I’m currently assessing the use of social media in the 2015 General Election, you can read my analysis here.

The vote has passed, the UK remains intact. Many are happy, many are sad, however this will be a catalyst for change, it has to be. Social media has played a key part in this referendum process, with both campaigns using it an official capacity, and supporters of both sides using it en masse to show their allegiance and spread their feelings and thoughts. I’ve looked at the use of it from both sides, discussed it across the media and have very much enjoyed carrying out this research. What conclusions can we draw from about the actual part that social media plays in political campaigns and voting?

It’s not a true gauge of the likely final result

Why this may not be a surprise, the figures were still banded about the press – ‘If this was a social media vote, it would show 79% in favour of Yes’ and so on. While this ranged from 65% to Yes, right up to 86% (figures from Brandwatch), it was never near a true reflection of the final result. In this case, Yes supporters have been far more vocal on social media, and the official Yes accounts accrued larger audiences, so any data directly linked to social was always going to be skewed. It must also be remembered that while the age-range of active social media users is wide and growing, it doesn’t represent the full spectrum. Perhaps we can keep these headlines from appearing in future campaigns.

It is a valid way for people to access information

Throughout the process I’ve been taking to Twitter to ask people how they’ve been using social media, many people cited that it was a key tool for information and content that they may not otherwise have been aware of or had access to. A number of people stated that distrust of traditional media had pushed them further into social media in order to find the required information.

Discussions aren’t always the most helpful tool

The sheer noise that was created on social media by people discussing the referendum was immense! The 24 hours preceding the vote alone saw over 2 million related tweets sent (source – BBC Trending)! People often told me that cutting through that to find opinions or answers related to their queries was near impossible. This ties in with the previous point in that people got most value from it as an information finding source. This not to say that there were no useful conversations of course, however the volume made things hard to decipher.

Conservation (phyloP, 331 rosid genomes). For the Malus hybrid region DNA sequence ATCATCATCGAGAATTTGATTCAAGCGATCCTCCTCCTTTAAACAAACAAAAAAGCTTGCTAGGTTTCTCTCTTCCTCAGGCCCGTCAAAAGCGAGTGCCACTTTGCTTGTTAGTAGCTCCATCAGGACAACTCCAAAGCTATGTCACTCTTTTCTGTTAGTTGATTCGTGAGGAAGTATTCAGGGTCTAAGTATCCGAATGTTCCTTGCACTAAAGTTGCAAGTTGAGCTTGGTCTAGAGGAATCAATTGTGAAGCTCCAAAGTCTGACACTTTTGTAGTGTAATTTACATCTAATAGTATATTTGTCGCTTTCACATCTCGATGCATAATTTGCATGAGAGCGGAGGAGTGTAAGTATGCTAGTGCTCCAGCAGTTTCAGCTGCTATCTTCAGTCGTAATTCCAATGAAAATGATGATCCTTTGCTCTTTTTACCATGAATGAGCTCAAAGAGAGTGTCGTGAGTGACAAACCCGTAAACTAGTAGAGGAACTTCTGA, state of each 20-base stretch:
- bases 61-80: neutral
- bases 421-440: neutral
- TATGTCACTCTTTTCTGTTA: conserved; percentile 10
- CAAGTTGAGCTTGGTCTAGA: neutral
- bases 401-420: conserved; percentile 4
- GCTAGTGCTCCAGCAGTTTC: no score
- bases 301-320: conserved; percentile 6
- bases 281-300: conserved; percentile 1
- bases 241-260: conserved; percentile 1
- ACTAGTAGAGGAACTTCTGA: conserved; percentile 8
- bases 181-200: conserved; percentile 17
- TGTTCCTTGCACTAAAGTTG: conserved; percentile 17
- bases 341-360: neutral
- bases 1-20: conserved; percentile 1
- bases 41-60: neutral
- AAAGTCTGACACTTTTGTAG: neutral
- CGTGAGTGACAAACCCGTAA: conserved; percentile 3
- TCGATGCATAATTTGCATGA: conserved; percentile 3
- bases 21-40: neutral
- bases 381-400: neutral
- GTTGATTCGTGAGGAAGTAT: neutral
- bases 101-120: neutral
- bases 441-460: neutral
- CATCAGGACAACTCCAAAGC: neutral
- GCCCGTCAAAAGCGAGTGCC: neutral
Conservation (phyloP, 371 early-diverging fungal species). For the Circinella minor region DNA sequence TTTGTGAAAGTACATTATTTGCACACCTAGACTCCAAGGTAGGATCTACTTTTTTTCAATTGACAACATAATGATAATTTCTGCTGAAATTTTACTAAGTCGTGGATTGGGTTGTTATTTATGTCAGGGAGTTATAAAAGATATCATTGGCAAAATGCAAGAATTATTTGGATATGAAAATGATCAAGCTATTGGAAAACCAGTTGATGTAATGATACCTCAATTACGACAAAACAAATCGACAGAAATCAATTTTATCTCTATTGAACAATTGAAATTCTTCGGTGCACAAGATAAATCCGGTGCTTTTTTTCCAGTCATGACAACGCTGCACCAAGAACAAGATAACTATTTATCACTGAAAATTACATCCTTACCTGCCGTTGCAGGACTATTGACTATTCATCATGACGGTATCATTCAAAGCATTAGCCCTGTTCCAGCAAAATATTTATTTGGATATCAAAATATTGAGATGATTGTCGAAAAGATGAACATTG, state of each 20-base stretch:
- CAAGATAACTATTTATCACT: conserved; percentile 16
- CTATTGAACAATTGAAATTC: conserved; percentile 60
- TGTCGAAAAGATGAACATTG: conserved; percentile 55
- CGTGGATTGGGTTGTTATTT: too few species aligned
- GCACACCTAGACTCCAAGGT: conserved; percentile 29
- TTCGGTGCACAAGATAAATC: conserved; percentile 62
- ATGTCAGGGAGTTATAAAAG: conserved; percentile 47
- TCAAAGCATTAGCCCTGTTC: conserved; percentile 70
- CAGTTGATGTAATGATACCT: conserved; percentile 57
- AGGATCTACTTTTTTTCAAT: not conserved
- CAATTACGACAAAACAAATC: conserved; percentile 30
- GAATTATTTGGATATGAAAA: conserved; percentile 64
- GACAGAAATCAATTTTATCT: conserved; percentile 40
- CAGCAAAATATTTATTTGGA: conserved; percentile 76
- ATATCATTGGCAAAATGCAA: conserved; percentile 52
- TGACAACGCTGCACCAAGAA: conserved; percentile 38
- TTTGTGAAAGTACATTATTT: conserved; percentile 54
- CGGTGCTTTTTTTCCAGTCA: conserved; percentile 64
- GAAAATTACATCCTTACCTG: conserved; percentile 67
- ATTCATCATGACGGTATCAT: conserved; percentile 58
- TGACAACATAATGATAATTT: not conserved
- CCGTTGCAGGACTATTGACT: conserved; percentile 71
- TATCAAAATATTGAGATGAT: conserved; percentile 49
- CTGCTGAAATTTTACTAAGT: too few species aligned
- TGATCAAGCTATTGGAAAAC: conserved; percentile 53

It fosters creativity and humour

This has been a very serious and emotional decision for the people of Scotland, but in true Scottish style, we’ve injected a lot of humour to proceedings. The parody Twitter account, @AngrySalmond has been a smash hit, while numerous memes, videos and songs have created mass fodder for those looking to lighten the tone!

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It brings people to together to discuss and debate

The referendum has spanned the globe and social media has brought people together from far and wide to discuss it. Particularly around support for a Yes vote, however pleas from overseas for the union to remain intact were apparent. Many global Twitter trends were created and on the night, it was the number one global trend.

Lessons to be learned

There’s no doubt social media is an important part of the comms mix for campaigning, and anyone looking to use it in the future can learn a lot from observing the use of it by both the Yes and Better Together camps, and perhaps more so, the supporters of each side. What are the key considerations for any party etc?

  • Can they create great content and at a strong enough frequency?
  • Do they truly understand the key uses and nuances of each social platform?
  • Is there enough resource to be truly communicative and responsive? Reacting to real-time events with a clever response is hugely powerful. Social media is about a two-way dialogue and while both sides in the indyref have tried to achieve this, they’ve not participated at a great level.
  • Is there enough expertise available? A key factor in this is the ability to analyse what is working well and effectively.
  • Do they know how to handle a disaster such as #BTpatronisinglady?

That’s a wrap for now. The world has been watching. Scotland can be very proud. How has social media played a part in your indyref?



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